TEAM SIX BLOG WEEK 2015-02(23-27)

150210-A-XXXXX-001Welcome back to the Team Six Blog. If you are here reading this now, then maybe you are interested in how our prostrations to Sky Six from last week fared. Well, we can tell this much… the skies lifted… somewhat… and the winds abated… somewhat. This week communication was the name of the game. Team Six, and all the teams, for that matter, jumped (pun intended) on each and every fleeting moment the weather even hinted that it would give a window of opportunity. Frequent calls were made from the drop zone to the flight line and back again, querying the crews on duty, making assessments of weather reports and available forecasts, always ready at a moment’s notice. The end result was a successful week of all-around training despite the less than perfect weather. Even with reduced max altitudes and wind spike delays, all teams maintained incessant communication working within available clearances and defeating all trepidation of insufficient lifts and jumps.

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The Golden Knights Vertical Formation  Skydiving Team (VFS) began training at the Annual Certification Cycle 2015 in Homestead, FL on 13 Jan 2015. This brand new team consists of SGT John Long, SGT Dan Osorio, SSG Reese Pendlton, SSG Trey Martin, and the team leader SFC Chris Acevedo. Once jump operations started, this team has been hard at work going through the VFS advanced dive pool, mastering the exits and turning points in freefall. Every morning, the team starts off the day by doing a warm-up jump from full altitude and going through all of the points in the dive pool.

The mornings start at 6:00 am when they arrive at the dropzone and immediately get everything prepared for their first jump at 7:30am. This begins with turning on the Automatic Activation Devices on all of the rigs. The team then stretches together to get warmed up and relaxed for the jumps. Fifteen minutes before leaving for the airfield, they then do what is known as walking, which is similar to dirt diving. This is where they literally walk the dive flow of the jumps on the ground. Walking helps because it is the closest way to practicing a vertical orientation on the ground, and it ingrains the dive flow into memory. Everyone then gears up and gets ready to head to the airfield to get on the aircraft.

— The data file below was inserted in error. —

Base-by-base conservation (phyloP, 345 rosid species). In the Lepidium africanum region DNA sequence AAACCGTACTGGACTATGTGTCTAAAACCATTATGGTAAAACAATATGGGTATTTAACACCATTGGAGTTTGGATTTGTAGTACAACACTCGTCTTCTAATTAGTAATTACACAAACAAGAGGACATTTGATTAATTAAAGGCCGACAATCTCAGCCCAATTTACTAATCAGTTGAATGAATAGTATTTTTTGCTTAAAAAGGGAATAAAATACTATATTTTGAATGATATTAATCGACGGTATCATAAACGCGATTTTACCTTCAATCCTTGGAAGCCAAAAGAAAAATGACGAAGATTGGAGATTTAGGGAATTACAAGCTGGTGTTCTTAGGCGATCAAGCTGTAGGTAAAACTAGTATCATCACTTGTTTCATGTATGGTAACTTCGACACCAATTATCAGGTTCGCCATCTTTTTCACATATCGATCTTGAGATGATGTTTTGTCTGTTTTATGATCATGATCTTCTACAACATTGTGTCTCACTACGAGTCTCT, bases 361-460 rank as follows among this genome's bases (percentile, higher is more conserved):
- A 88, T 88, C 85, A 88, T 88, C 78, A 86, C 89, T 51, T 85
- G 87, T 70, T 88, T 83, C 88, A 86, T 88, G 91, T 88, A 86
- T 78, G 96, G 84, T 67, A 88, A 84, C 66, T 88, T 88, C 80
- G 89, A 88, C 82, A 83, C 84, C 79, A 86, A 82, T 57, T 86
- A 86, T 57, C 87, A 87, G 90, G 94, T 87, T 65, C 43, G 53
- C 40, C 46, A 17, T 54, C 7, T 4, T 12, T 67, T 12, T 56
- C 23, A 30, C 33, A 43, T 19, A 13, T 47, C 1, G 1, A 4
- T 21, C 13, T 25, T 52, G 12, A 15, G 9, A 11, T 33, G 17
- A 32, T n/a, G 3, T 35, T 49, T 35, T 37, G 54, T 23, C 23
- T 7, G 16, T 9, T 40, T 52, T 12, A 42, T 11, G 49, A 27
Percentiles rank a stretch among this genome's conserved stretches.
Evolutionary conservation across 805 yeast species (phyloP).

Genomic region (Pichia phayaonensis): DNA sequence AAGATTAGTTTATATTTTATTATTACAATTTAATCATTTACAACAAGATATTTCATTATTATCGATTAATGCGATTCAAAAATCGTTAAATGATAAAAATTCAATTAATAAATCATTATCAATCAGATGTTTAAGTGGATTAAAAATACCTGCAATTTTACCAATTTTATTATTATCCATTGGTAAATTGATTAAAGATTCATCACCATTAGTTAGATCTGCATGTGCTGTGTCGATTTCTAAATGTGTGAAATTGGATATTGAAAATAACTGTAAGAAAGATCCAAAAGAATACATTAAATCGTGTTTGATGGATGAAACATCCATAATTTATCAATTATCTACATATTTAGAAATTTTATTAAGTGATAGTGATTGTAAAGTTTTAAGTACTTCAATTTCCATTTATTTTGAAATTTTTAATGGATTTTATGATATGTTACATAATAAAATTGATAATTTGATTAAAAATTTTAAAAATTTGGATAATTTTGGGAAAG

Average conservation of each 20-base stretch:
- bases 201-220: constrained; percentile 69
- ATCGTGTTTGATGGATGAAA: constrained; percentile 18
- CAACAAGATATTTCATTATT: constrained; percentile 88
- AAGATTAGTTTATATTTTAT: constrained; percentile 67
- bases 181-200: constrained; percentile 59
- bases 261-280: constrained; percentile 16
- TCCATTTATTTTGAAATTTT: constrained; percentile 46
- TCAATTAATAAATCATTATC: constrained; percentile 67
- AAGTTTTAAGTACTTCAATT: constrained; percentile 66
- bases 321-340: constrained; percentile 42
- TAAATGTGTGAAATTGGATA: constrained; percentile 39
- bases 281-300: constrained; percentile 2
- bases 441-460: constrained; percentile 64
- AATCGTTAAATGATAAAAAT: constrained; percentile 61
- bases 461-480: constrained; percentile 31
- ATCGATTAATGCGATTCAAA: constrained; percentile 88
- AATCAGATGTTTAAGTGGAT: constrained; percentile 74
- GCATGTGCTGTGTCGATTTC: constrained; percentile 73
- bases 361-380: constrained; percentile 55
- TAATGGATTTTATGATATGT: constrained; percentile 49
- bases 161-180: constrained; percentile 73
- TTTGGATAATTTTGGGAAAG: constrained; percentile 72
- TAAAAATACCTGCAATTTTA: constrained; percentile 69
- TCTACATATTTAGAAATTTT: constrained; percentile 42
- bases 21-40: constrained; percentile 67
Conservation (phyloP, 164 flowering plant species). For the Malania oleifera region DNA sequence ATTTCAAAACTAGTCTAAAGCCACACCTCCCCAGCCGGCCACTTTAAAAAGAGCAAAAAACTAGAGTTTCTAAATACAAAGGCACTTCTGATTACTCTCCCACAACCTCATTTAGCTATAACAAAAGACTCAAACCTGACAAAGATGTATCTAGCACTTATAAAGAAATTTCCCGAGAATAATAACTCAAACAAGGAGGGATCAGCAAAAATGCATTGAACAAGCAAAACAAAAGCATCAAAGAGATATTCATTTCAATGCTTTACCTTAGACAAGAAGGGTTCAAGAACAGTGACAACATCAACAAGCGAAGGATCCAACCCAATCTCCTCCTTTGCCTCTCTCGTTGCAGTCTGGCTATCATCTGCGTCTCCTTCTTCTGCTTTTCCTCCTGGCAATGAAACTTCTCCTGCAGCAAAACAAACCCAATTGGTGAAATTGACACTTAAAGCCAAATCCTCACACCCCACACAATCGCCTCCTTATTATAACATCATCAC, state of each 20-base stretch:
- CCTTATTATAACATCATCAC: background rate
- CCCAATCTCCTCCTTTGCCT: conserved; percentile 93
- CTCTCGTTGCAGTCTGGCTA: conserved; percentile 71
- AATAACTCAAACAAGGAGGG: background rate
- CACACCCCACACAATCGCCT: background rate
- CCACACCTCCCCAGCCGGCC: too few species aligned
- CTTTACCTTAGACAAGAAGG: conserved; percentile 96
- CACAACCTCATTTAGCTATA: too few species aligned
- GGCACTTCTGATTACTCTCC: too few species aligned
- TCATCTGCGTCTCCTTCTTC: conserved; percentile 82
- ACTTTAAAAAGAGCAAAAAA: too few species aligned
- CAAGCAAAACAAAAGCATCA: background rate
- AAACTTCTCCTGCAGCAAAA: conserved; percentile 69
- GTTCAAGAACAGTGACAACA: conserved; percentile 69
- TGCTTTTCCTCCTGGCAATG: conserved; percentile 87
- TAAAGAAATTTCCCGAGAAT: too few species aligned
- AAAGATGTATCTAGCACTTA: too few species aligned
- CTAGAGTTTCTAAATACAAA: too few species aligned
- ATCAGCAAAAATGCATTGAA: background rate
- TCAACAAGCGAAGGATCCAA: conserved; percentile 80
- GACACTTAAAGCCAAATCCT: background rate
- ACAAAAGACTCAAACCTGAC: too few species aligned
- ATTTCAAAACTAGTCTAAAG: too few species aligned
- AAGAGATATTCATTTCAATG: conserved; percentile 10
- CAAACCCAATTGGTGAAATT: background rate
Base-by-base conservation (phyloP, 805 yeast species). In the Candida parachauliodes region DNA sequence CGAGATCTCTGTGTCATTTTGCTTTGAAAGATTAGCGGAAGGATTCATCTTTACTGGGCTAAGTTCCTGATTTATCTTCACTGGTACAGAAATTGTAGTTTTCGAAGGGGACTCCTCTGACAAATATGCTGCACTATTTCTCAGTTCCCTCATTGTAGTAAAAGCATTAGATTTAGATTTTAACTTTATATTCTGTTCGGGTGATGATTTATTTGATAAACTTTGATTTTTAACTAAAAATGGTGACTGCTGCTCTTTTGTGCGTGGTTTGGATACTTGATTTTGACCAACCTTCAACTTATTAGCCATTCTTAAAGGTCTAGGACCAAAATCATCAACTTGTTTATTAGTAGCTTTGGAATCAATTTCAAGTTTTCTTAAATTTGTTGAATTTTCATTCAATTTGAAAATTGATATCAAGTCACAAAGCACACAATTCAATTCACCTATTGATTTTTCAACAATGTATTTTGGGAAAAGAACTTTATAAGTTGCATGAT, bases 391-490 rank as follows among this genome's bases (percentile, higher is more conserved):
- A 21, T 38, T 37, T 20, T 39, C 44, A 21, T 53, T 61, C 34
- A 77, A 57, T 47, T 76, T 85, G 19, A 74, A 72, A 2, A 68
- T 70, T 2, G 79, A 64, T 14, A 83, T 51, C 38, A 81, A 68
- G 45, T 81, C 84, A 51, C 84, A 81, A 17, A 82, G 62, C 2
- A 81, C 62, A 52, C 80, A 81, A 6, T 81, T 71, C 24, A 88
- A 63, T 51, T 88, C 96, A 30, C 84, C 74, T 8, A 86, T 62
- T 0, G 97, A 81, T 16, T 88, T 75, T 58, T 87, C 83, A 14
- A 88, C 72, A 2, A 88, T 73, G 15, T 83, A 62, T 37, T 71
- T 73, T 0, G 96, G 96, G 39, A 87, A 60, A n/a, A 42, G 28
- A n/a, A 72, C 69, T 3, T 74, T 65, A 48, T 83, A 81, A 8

The first part of the skydive and one of the most important parts is the exit. To practice this, the pilots climb up to 7,000 feet giving the team enough time to work on their exit and get it stable just prior to break off at 5,000 feet. Once that particular exit has been mastered, it is incorporated into flying the dive pool from full altitude at 12,500 feet.

There have been days when weather has not been favorable, but this doesn’t stop the team from constantly working to improve themselves. When not jumping, they mock up all of the exits. The mock up is an exact replica of the door of the aircraft used. This allows the team to engineer and refine all of the exits for efficiency.

Half way through ACC and 150 training jumps in, the team has made leaps and bounds with progress since the first week of training. After becoming proficient with the advanced dive pool, the team has moved to working on the open dive pool. The open dive pool is harder and more technical with both the exits and freefall. It involves more head up orientation compared to the advanced dive pool. With the combined experience and engineering of the team, we have made extensive progress with the open dive pool. Everyone is very motivated and very excited for what the future holds with training and competitions.

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IMG_5191Folks back home in North Carolina endured some heavy weather this past week and the Team Room was brimming with talk of icy roads and wintery conditions. The poor jumping conditions spanned up and down the coast as low ceilings and gusty winds shortened training opportunities on Wednesday and Thursday here at Homestead. Try as hard as we might, Team Six climbed high into the air every day this week in effort to get as close to Sky Six as possible to hear our cries to chase away the clouds and rebuke the winds, but nay, not a word from the heavens above and more blustery weather in the forecast. Perhaps next week will deliver more accommodating conditions for us to continue to capitalize on the tremendous training momentum built over these past six weeks. “

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